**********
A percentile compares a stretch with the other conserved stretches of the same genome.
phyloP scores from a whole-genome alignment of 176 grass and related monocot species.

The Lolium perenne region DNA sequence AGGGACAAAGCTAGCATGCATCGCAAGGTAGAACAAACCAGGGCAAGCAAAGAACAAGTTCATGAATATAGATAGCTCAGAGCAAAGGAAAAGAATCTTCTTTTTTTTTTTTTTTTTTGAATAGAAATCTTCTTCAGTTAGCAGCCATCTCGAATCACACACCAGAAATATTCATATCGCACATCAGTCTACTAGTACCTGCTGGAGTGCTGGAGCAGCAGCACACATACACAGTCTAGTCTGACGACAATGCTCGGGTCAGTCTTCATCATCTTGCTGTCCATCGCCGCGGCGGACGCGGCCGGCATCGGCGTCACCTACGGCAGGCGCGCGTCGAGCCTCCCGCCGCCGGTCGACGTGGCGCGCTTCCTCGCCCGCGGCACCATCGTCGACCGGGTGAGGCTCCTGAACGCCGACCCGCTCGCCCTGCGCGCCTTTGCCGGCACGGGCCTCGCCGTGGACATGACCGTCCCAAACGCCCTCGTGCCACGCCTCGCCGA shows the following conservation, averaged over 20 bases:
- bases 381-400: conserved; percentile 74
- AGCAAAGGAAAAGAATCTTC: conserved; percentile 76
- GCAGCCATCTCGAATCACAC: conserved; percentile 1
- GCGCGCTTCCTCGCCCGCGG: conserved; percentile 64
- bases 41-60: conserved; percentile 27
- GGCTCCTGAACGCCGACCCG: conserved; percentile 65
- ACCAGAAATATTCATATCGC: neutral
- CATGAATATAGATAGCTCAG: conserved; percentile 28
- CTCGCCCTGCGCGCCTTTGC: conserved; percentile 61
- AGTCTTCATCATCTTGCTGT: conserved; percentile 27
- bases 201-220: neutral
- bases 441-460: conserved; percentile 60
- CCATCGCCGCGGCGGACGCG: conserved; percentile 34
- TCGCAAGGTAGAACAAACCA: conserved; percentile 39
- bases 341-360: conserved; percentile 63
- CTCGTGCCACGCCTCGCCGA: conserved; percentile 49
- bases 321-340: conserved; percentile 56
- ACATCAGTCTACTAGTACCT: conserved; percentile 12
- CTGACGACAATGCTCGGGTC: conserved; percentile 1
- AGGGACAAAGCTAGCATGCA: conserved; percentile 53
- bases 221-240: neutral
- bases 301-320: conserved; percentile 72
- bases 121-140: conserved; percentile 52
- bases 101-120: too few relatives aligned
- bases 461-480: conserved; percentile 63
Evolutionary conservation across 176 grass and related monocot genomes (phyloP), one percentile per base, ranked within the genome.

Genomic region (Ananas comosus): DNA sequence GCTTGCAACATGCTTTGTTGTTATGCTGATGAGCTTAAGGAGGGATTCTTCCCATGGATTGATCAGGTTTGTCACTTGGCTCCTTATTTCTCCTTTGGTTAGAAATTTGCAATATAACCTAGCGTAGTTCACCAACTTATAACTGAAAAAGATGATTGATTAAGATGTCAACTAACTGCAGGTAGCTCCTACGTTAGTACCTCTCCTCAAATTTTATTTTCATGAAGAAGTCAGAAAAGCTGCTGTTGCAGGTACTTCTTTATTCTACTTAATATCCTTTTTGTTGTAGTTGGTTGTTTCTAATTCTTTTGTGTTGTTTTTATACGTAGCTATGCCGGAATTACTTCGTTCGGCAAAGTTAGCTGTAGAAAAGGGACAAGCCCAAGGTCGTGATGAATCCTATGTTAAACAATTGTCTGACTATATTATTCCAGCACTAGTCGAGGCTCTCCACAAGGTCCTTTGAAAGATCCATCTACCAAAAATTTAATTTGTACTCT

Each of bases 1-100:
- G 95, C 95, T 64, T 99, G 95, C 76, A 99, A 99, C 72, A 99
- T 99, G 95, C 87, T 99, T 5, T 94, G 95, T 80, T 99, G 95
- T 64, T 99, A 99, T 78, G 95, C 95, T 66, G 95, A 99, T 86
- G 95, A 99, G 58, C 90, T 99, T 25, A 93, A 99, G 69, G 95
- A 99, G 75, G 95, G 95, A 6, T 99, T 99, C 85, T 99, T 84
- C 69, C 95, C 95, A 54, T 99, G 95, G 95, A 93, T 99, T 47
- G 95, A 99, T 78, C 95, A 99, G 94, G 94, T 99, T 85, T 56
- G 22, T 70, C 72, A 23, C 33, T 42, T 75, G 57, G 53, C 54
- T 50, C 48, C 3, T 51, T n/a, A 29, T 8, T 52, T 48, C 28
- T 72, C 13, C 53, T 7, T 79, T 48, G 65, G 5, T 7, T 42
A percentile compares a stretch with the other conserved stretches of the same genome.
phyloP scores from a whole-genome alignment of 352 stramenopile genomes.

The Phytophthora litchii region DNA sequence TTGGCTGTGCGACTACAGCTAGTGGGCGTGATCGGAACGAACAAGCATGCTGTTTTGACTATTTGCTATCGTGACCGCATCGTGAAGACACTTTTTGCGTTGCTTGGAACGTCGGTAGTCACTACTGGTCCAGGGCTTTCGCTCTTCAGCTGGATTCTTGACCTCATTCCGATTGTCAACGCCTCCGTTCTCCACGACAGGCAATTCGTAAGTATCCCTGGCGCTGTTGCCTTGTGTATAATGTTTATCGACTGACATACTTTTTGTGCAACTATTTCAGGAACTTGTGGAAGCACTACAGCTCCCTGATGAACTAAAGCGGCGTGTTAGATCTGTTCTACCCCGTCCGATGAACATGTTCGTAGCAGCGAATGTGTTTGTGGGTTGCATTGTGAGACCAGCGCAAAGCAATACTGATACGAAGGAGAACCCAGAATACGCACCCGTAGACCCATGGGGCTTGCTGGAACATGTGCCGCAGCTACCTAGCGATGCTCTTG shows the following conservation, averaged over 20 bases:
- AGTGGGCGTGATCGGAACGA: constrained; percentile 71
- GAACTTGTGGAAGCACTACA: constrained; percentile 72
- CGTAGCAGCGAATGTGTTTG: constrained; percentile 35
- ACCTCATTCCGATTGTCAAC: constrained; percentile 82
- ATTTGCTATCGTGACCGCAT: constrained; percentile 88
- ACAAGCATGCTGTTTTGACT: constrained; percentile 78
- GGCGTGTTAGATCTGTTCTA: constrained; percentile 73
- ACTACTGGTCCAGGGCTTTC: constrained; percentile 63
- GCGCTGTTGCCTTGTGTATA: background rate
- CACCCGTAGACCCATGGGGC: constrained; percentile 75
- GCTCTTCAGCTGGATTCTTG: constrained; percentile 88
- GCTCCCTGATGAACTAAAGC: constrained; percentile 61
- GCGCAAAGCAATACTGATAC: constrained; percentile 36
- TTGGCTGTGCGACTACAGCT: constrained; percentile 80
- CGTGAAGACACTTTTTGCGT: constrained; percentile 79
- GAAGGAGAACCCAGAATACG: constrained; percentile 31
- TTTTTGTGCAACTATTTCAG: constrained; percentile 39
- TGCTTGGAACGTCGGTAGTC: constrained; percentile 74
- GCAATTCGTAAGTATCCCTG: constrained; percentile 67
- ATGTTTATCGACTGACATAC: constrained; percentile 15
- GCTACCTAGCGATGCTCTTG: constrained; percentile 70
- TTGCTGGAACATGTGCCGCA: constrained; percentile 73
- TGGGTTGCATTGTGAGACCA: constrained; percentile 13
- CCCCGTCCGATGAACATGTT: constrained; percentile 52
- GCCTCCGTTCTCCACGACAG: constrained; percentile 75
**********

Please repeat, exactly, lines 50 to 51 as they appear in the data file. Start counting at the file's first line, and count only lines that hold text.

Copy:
- ACAAGCATGCTGTTTTGACT: constrained; percentile 78
- GGCGTGTTAGATCTGTTCTA: constrained; percentile 73